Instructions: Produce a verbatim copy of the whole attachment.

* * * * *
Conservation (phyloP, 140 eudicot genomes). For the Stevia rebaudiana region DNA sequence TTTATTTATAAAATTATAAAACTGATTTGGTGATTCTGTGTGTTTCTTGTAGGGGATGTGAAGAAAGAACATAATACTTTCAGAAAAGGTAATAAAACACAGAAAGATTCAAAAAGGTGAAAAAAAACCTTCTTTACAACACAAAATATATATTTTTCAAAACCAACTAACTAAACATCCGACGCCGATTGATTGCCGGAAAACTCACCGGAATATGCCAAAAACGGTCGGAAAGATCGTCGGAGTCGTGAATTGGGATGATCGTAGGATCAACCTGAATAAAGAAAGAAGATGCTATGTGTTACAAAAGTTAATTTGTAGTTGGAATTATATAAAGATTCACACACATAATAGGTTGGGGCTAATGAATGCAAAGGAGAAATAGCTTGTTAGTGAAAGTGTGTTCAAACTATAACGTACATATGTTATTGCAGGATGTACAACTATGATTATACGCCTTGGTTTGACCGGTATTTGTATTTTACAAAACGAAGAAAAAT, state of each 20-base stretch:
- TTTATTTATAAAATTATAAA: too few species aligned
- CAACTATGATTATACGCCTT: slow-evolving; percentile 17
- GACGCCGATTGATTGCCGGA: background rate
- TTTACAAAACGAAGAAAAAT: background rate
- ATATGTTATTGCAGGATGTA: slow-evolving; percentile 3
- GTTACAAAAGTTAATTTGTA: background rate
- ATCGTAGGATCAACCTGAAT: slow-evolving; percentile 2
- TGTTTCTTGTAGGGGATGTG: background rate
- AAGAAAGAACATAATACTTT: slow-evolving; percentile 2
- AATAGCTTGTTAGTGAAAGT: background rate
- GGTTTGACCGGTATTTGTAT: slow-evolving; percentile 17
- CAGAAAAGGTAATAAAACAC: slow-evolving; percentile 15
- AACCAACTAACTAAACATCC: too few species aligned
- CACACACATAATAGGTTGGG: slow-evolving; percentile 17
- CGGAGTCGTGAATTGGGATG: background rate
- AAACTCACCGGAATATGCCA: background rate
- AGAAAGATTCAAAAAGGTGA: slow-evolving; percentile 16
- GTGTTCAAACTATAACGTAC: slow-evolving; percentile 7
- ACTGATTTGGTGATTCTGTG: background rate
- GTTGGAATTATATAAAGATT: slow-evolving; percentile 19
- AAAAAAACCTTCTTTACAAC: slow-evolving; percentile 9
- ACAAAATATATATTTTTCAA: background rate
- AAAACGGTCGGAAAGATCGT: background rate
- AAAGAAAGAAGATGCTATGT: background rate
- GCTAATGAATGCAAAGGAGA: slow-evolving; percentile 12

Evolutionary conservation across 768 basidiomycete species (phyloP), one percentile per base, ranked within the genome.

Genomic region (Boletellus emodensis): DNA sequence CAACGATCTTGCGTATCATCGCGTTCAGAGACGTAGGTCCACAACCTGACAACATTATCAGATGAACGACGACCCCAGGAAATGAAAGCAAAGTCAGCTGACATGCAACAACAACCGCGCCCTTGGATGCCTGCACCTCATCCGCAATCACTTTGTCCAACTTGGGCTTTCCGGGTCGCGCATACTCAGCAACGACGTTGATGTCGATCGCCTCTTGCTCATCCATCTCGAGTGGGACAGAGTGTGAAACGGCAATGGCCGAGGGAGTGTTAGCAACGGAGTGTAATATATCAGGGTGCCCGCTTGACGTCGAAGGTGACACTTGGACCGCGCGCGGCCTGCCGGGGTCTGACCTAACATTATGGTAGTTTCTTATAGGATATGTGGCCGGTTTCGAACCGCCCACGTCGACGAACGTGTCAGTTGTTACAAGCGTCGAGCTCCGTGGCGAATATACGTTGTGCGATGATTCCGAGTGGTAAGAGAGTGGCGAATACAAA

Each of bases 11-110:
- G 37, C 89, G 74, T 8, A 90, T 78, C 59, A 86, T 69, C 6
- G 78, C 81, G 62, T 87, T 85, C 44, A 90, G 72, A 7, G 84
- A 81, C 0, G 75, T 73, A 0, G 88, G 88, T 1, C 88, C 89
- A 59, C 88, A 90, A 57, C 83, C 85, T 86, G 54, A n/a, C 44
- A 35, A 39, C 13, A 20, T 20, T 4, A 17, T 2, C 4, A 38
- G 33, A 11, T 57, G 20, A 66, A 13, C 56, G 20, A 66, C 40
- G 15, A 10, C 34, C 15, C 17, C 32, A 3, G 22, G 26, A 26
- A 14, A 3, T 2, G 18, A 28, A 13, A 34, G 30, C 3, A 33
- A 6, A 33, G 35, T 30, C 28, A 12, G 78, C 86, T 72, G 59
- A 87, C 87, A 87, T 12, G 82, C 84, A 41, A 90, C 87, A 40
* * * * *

Conservation (phyloP, 140 eudicot genomes). For the Stevia rebaudiana region DNA sequence TTTATTTATAAAATTATAAAACTGATTTGGTGATTCTGTGTGTTTCTTGTAGGGGATGTGAAGAAAGAACATAATACTTTCAGAAAAGGTAATAAAACACAGAAAGATTCAAAAAGGTGAAAAAAAACCTTCTTTACAACACAAAATATATATTTTTCAAAACCAACTAACTAAACATCCGACGCCGATTGATTGCCGGAAAACTCACCGGAATATGCCAAAAACGGTCGGAAAGATCGTCGGAGTCGTGAATTGGGATGATCGTAGGATCAACCTGAATAAAGAAAGAAGATGCTATGTGTTACAAAAGTTAATTTGTAGTTGGAATTATATAAAGATTCACACACATAATAGGTTGGGGCTAATGAATGCAAAGGAGAAATAGCTTGTTAGTGAAAGTGTGTTCAAACTATAACGTACATATGTTATTGCAGGATGTACAACTATGATTATACGCCTTGGTTTGACCGGTATTTGTATTTTACAAAACGAAGAAAAAT, state of each 20-base stretch:
- TTTATTTATAAAATTATAAA: too few species aligned
- CAACTATGATTATACGCCTT: slow-evolving; percentile 17
- GACGCCGATTGATTGCCGGA: background rate
- TTTACAAAACGAAGAAAAAT: background rate
- ATATGTTATTGCAGGATGTA: slow-evolving; percentile 3
- GTTACAAAAGTTAATTTGTA: background rate
- ATCGTAGGATCAACCTGAAT: slow-evolving; percentile 2
- TGTTTCTTGTAGGGGATGTG: background rate
- AAGAAAGAACATAATACTTT: slow-evolving; percentile 2
- AATAGCTTGTTAGTGAAAGT: background rate
- GGTTTGACCGGTATTTGTAT: slow-evolving; percentile 17
- CAGAAAAGGTAATAAAACAC: slow-evolving; percentile 15
- AACCAACTAACTAAACATCC: too few species aligned
- CACACACATAATAGGTTGGG: slow-evolving; percentile 17
- CGGAGTCGTGAATTGGGATG: background rate
- AAACTCACCGGAATATGCCA: background rate
- AGAAAGATTCAAAAAGGTGA: slow-evolving; percentile 16
- GTGTTCAAACTATAACGTAC: slow-evolving; percentile 7
- ACTGATTTGGTGATTCTGTG: background rate
- GTTGGAATTATATAAAGATT: slow-evolving; percentile 19
- AAAAAAACCTTCTTTACAAC: slow-evolving; percentile 9
- ACAAAATATATATTTTTCAA: background rate
- AAAACGGTCGGAAAGATCGT: background rate
- AAAGAAAGAAGATGCTATGT: background rate
- GCTAATGAATGCAAAGGAGA: slow-evolving; percentile 12

Evolutionary conservation across 768 basidiomycete species (phyloP), one percentile per base, ranked within the genome.

Genomic region (Boletellus emodensis): DNA sequence CAACGATCTTGCGTATCATCGCGTTCAGAGACGTAGGTCCACAACCTGACAACATTATCAGATGAACGACGACCCCAGGAAATGAAAGCAAAGTCAGCTGACATGCAACAACAACCGCGCCCTTGGATGCCTGCACCTCATCCGCAATCACTTTGTCCAACTTGGGCTTTCCGGGTCGCGCATACTCAGCAACGACGTTGATGTCGATCGCCTCTTGCTCATCCATCTCGAGTGGGACAGAGTGTGAAACGGCAATGGCCGAGGGAGTGTTAGCAACGGAGTGTAATATATCAGGGTGCCCGCTTGACGTCGAAGGTGACACTTGGACCGCGCGCGGCCTGCCGGGGTCTGACCTAACATTATGGTAGTTTCTTATAGGATATGTGGCCGGTTTCGAACCGCCCACGTCGACGAACGTGTCAGTTGTTACAAGCGTCGAGCTCCGTGGCGAATATACGTTGTGCGATGATTCCGAGTGGTAAGAGAGTGGCGAATACAAA

Each of bases 11-110:
- G 37, C 89, G 74, T 8, A 90, T 78, C 59, A 86, T 69, C 6
- G 78, C 81, G 62, T 87, T 85, C 44, A 90, G 72, A 7, G 84
- A 81, C 0, G 75, T 73, A 0, G 88, G 88, T 1, C 88, C 89
- A 59, C 88, A 90, A 57, C 83, C 85, T 86, G 54, A n/a, C 44
- A 35, A 39, C 13, A 20, T 20, T 4, A 17, T 2, C 4, A 38
- G 33, A 11, T 57, G 20, A 66, A 13, C 56, G 20, A 66, C 40
- G 15, A 10, C 34, C 15, C 17, C 32, A 3, G 22, G 26, A 26
- A 14, A 3, T 2, G 18, A 28, A 13, A 34, G 30, C 3, A 33
- A 6, A 33, G 35, T 30, C 28, A 12, G 78, C 86, T 72, G 59
- A 87, C 87, A 87, T 12, G 82, C 84, A 41, A 90, C 87, A 40